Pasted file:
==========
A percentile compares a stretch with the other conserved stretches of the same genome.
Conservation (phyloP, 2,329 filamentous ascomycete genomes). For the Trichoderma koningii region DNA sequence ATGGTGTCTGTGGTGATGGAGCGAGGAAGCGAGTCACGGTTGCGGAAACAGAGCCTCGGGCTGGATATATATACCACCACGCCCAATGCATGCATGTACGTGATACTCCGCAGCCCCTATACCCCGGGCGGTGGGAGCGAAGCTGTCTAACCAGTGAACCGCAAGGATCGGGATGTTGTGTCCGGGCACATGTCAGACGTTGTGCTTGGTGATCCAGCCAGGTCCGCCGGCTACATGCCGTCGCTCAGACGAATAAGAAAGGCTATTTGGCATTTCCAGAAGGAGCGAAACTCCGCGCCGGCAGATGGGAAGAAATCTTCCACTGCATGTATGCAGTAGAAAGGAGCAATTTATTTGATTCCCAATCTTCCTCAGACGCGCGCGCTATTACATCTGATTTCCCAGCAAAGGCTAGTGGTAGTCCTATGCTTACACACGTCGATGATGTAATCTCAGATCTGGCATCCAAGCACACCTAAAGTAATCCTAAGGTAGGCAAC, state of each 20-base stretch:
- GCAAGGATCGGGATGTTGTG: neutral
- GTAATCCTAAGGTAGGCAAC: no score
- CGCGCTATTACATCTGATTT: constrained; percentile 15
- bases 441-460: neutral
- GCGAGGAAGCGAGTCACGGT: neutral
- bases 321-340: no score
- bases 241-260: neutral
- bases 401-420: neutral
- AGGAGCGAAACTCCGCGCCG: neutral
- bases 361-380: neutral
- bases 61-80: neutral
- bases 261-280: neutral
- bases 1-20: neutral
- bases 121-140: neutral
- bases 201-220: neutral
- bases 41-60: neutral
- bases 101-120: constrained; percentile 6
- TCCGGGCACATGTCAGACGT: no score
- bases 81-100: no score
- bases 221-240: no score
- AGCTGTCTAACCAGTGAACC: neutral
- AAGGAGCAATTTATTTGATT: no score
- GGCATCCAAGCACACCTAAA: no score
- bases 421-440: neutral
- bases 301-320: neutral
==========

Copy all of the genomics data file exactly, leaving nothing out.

A percentile compares a stretch with the other conserved stretches of the same genome.
Conservation (phyloP, 2,329 filamentous ascomycete genomes). For the Trichoderma koningii region DNA sequence ATGGTGTCTGTGGTGATGGAGCGAGGAAGCGAGTCACGGTTGCGGAAACAGAGCCTCGGGCTGGATATATATACCACCACGCCCAATGCATGCATGTACGTGATACTCCGCAGCCCCTATACCCCGGGCGGTGGGAGCGAAGCTGTCTAACCAGTGAACCGCAAGGATCGGGATGTTGTGTCCGGGCACATGTCAGACGTTGTGCTTGGTGATCCAGCCAGGTCCGCCGGCTACATGCCGTCGCTCAGACGAATAAGAAAGGCTATTTGGCATTTCCAGAAGGAGCGAAACTCCGCGCCGGCAGATGGGAAGAAATCTTCCACTGCATGTATGCAGTAGAAAGGAGCAATTTATTTGATTCCCAATCTTCCTCAGACGCGCGCGCTATTACATCTGATTTCCCAGCAAAGGCTAGTGGTAGTCCTATGCTTACACACGTCGATGATGTAATCTCAGATCTGGCATCCAAGCACACCTAAAGTAATCCTAAGGTAGGCAAC, state of each 20-base stretch:
- GCAAGGATCGGGATGTTGTG: neutral
- GTAATCCTAAGGTAGGCAAC: no score
- CGCGCTATTACATCTGATTT: constrained; percentile 15
- bases 441-460: neutral
- GCGAGGAAGCGAGTCACGGT: neutral
- bases 321-340: no score
- bases 241-260: neutral
- bases 401-420: neutral
- AGGAGCGAAACTCCGCGCCG: neutral
- bases 361-380: neutral
- bases 61-80: neutral
- bases 261-280: neutral
- bases 1-20: neutral
- bases 121-140: neutral
- bases 201-220: neutral
- bases 41-60: neutral
- bases 101-120: constrained; percentile 6
- TCCGGGCACATGTCAGACGT: no score
- bases 81-100: no score
- bases 221-240: no score
- AGCTGTCTAACCAGTGAACC: neutral
- AAGGAGCAATTTATTTGATT: no score
- GGCATCCAAGCACACCTAAA: no score
- bases 421-440: neutral
- bases 301-320: neutral